This study was conducted at the Department of Neurology at the National Institute of Mental Health and Neurosciences (NIMHANS), Bengaluru, India. Patients were recruited from the general neurology outpatient clinic and movement disorder services at NIMHANS. The diagnosis of PD was based on the United Kingdom PD Society Brain Bank criteria  and confirmed by a movement disorder specialist (PKP). The Questionnaire for Impulsive-Compulsive Disorders in PD-Rating Scale (QUIP-RS) was administered to all patients in order to identify patients with ICD and quantify the severity of ICDs. Based on the QUIP-RS, the types of ICDs considered were pathological gambling, compulsive buying, compulsive eating, hypersexuality, compulsive hobby participation, punding, and DDS. Fifteen patients with PD and ICDs (PDICD(+)) and fifteen patients with PD without ICDs (PDICD(−)) matched for age and duration of illness were included in the study. Fifteen healthy participants matched for age with no history of neurological or psychiatric disorders served as the control group.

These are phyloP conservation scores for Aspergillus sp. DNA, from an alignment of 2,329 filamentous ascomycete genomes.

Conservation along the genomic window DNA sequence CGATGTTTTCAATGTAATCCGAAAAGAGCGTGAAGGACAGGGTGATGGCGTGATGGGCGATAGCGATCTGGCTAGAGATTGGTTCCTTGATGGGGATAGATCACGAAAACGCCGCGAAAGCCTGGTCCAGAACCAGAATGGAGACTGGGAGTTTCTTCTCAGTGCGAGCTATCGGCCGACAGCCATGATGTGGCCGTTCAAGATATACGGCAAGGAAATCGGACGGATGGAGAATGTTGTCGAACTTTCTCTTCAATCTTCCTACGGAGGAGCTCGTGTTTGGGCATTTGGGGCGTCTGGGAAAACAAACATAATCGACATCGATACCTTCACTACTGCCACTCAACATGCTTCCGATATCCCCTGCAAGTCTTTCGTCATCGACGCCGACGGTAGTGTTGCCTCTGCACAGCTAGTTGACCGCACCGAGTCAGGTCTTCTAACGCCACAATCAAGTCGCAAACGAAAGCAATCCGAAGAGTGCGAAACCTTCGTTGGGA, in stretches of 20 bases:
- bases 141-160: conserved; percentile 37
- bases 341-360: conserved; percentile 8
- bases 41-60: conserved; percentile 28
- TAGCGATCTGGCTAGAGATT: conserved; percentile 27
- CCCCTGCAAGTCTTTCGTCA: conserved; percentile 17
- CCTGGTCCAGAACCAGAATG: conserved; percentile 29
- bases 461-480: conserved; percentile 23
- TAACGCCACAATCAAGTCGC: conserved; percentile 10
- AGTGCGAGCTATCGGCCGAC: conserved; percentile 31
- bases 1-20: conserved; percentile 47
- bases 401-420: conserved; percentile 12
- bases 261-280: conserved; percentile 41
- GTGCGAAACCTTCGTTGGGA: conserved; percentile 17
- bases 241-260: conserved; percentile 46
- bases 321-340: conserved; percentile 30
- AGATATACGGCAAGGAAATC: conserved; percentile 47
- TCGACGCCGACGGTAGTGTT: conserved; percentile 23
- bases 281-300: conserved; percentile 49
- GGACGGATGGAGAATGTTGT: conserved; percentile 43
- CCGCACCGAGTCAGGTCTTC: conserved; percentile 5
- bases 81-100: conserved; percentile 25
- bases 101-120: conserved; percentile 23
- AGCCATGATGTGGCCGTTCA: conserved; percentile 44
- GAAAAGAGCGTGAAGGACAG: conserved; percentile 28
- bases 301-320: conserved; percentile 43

Demographic and clinical details such as gender, age, age at onset (AAO) of motor symptoms and disease duration, and the severity of motor symptoms (Unified PD Rating Scale [UPDRS] Part-III and Hoehn and Yahr [H and Y] scale) were documented. Dopamine replacement therapy was calculated as total daily levodopa equivalents (LEEDs) for each patient. The LEED included the LEEDs of levodopa, DAs, monoamine oxidase type B inhibitors, catechol-O-methyl transferase inhibitors, and N-methyl-D-aspartate receptor blockers. In addition, LEDs for levodopa (LEDlevodopa) and DAs (LEDDA) were also individually recorded. All underwent magnetic resonance imaging (MRI) as part of the routine diagnostic evaluation of PD.